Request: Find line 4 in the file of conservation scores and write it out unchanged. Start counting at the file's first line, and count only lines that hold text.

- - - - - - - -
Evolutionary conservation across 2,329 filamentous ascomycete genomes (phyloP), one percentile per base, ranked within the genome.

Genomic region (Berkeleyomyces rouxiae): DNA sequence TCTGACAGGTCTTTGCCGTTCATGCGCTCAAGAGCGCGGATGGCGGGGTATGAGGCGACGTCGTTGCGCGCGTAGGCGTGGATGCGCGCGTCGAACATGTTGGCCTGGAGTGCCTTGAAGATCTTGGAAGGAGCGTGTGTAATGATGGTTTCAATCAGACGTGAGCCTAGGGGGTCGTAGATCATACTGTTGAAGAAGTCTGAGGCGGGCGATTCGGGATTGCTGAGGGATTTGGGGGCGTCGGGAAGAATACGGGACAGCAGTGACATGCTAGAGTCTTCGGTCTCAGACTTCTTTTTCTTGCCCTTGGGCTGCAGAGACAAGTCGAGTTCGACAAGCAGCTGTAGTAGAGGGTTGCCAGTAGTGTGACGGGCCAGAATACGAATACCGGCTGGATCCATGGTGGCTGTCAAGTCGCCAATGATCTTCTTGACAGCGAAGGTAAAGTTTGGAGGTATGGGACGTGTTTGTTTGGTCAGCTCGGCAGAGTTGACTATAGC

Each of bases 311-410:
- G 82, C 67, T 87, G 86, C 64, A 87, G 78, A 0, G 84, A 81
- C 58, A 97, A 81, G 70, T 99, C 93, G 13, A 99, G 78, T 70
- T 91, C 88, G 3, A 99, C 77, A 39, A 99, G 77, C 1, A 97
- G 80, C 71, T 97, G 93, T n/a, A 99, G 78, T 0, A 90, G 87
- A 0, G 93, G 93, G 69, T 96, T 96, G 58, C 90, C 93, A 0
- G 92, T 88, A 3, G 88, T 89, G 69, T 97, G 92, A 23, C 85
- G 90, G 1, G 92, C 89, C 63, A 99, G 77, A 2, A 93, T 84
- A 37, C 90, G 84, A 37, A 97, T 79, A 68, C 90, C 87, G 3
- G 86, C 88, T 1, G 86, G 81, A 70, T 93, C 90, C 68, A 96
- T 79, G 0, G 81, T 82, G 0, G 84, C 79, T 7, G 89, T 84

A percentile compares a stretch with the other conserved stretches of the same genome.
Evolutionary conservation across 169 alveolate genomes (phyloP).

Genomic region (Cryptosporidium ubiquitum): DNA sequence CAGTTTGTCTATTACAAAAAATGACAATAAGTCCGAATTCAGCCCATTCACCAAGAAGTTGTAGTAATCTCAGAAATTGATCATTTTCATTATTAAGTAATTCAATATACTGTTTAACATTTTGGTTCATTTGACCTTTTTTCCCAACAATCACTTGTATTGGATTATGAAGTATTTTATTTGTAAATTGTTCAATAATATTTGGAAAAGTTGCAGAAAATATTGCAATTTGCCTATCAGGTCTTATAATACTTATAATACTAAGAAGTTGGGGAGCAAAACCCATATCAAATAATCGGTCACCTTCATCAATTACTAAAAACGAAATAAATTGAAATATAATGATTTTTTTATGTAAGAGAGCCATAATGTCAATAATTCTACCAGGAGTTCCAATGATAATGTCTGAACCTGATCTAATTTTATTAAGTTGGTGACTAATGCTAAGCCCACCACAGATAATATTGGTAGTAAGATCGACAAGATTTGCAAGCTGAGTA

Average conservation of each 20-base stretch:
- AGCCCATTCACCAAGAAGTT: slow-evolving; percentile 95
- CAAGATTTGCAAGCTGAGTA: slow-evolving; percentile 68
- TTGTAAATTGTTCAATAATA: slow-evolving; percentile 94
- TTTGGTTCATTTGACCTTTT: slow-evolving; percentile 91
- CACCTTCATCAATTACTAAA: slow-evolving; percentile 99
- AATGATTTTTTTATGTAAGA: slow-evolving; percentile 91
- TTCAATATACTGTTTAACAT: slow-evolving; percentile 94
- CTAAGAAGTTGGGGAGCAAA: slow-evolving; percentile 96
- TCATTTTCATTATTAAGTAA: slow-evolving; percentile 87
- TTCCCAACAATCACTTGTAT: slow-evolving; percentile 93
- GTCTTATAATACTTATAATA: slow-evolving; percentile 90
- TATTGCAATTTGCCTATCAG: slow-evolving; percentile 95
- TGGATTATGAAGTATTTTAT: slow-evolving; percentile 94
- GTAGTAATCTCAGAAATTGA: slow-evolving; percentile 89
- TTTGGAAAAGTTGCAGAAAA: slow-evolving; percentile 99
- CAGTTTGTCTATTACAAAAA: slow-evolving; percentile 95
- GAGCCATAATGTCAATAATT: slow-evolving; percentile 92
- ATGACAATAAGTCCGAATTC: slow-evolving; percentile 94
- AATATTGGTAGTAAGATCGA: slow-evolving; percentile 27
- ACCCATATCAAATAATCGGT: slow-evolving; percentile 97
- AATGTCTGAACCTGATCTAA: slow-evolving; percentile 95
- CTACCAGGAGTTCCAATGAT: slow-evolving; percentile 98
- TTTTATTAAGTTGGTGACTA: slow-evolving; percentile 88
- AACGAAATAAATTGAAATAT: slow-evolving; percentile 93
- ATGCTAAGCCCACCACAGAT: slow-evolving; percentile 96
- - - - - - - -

- G 82, C 67, T 87, G 86, C 64, A 87, G 78, A 0, G 84, A 81